There was a recent report from Health Canada that wind turbines prove no harm to health. So sayeth the medical establishment, and could they ever be wrong? A few weeks ago, I was listening to yet-another conversation on the CBC on green energy and the environment, and the interviewee, a rather radical environmentalist, decreed in a shrill voice that these turbines have now been proven to be harmless, period, end of story. One could hear the steely determination, the quasi-religious zeal, in her voice, that would brook no contrary opinion which, by the magisterial authority bestowed on ‘Health Canada’, must be false. Heretic!
Yet, and yet…I was driving over Christmas through the area of Shelbourne, Ontario on a dark, grey and snowy evening, and there through the mist loomed these gigantic, monstrous turbines, swishing their futuristic-looking blades in rhythmical patterns; there were seas of these monstrosities (I suppose I am admitting my bias), stretching across the horizon through the mist, in stark contrast to the rustic, pastoral farmland on which they stood.
Here’s the thing: Even the sight of these turbines gave me the creeps, which, if I had to stare at them day in and out, especially if I had to work on a farm within direct eyesight, would be a ‘harm to my health’, at least the mental variety.
Also, I have a little 7-inch metal fan on my woodstove, which helps circulate the hot air by convection. Even this small guy produces a slight, but audible, hum. Now imagine a turbine which is about 300 times the size, and the constant whishing sound it would make all day, all night, without cessation. That also would get on someone’s nerves. Think back to Chinese water torture, where they would drip a drop of water on the immobile, tied-down victim’s forehead, every couple of seconds or so. Drip, drip, drip…It does not seem like much at first, but eventually, after the thousand-and-first drop, one cannot stand it, and begs, screams, for the faucet be turned off.
One does not need a medical degree to realize the negative ‘health effects’ of these gigantic turbines; just basic common sense and reason will do.
Would you want one of these behemoths in your backyard? The government is threatening to put them on the picturesque hills around my own area, effectively vitiating the view and skyline (the cell-phone towers are bad enough, but at least they are difficult to see from a distance). There is a reason why energy-producing centres, from coal-fired plants to nuclear reactors, are usually put ‘out of sight’, in places where no one lives.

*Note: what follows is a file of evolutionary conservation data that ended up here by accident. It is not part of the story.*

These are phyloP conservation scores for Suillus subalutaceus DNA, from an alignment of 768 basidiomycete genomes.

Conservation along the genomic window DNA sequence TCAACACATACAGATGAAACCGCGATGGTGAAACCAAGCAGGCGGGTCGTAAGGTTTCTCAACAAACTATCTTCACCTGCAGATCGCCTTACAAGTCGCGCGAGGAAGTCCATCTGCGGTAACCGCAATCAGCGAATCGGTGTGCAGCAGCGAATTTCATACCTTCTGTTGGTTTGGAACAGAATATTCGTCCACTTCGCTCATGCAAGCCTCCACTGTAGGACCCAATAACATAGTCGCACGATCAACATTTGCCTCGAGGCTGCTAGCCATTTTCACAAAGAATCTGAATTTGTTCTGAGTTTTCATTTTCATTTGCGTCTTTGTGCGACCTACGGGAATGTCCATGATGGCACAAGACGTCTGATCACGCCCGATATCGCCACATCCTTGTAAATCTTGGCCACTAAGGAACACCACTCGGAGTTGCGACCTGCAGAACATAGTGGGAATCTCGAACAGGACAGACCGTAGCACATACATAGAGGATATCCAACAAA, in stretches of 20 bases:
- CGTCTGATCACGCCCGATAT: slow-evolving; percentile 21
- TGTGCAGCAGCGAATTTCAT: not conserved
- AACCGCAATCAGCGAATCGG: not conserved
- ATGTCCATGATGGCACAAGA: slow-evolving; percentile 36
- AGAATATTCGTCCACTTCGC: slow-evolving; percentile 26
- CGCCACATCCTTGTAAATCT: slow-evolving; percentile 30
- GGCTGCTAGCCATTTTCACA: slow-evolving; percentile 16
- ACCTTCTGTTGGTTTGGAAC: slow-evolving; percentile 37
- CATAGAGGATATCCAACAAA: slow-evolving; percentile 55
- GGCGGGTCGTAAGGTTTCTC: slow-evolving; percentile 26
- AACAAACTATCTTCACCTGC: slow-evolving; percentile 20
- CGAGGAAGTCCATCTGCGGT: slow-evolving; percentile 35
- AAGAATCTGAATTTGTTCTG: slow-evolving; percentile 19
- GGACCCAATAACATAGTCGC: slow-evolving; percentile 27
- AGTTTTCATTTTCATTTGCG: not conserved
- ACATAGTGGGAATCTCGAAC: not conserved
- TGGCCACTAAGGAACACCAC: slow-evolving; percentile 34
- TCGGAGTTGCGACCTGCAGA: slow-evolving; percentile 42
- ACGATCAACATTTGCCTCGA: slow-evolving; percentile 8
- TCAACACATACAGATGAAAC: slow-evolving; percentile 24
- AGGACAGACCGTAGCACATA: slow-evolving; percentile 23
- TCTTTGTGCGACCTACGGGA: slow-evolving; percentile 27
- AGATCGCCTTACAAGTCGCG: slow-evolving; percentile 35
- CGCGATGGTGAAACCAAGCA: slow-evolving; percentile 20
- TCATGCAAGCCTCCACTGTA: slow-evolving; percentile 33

This says nothing of the ineffectiveness of these turbines to produce energy, dependent as they are on variable wind patterns and their relatively low-yield even when the wind doth bloweth, nor their rather limited life-span, before, by sheer entropy, they become ineffective. For just one example of many such sober studies of the economic and thermodynamic downside to wind energy, see today’s piece in the Telegraph.
And, not least, under Dalton McGuinty’s inept leadership, we are now under contract to pay exorbitant fees for so-called ‘green energy ‘ under the 2009 legislative Act of the same name. Ontario went from having some of the most reasonable energy rates in Canada, to the most expensive, and counting. An article in June of last year in the Financial Post outlined that hydro rates tripled under the tutelage of the Liberal government, from a total of 6.5 cents per kWh in 2003 (when Mr. Guinty took power) to 15 cents per kWh in 2014, with the Energy Minister then announcing a further increase of 33% over the next three years, and 45% over five years. We will be warming our hands over candlelight before much longer.
Ponder how much ‘energy’ was used in building these turbines, to keep them going, and to fund the companies (Samsung and others) lining their pockets with the jacked-up electricity fees.
And what happens to these hulks of plastic and steel when they inevitably rust and become useless? Chop them all down and trash them? They would not even make good firewood. We would have to expend even more energy to get rid of these ridiculous monuments to political correctness.
Yes, these Quixotic turbines, against which we, with the original Don, may tilt in vain, are an emotional means to placate the guilt-plagued conscience of modern man, in his attempt to ‘heal the earth’ and placate what strange gods he worships. But it is a truism that as man loses the true faith, he in time loses his reason also (as Aquinas, Chesteron, Belloc and others have written), a principle upon which I will have more to write.
Speaking of reason: Other, more stable and effective, forms of energy make far more sense. So let’s get back to such common-sense science, both in the realm of thermodynamics and health.
January 6, 2015
A blessed Epiphany to all who celebrate on this day!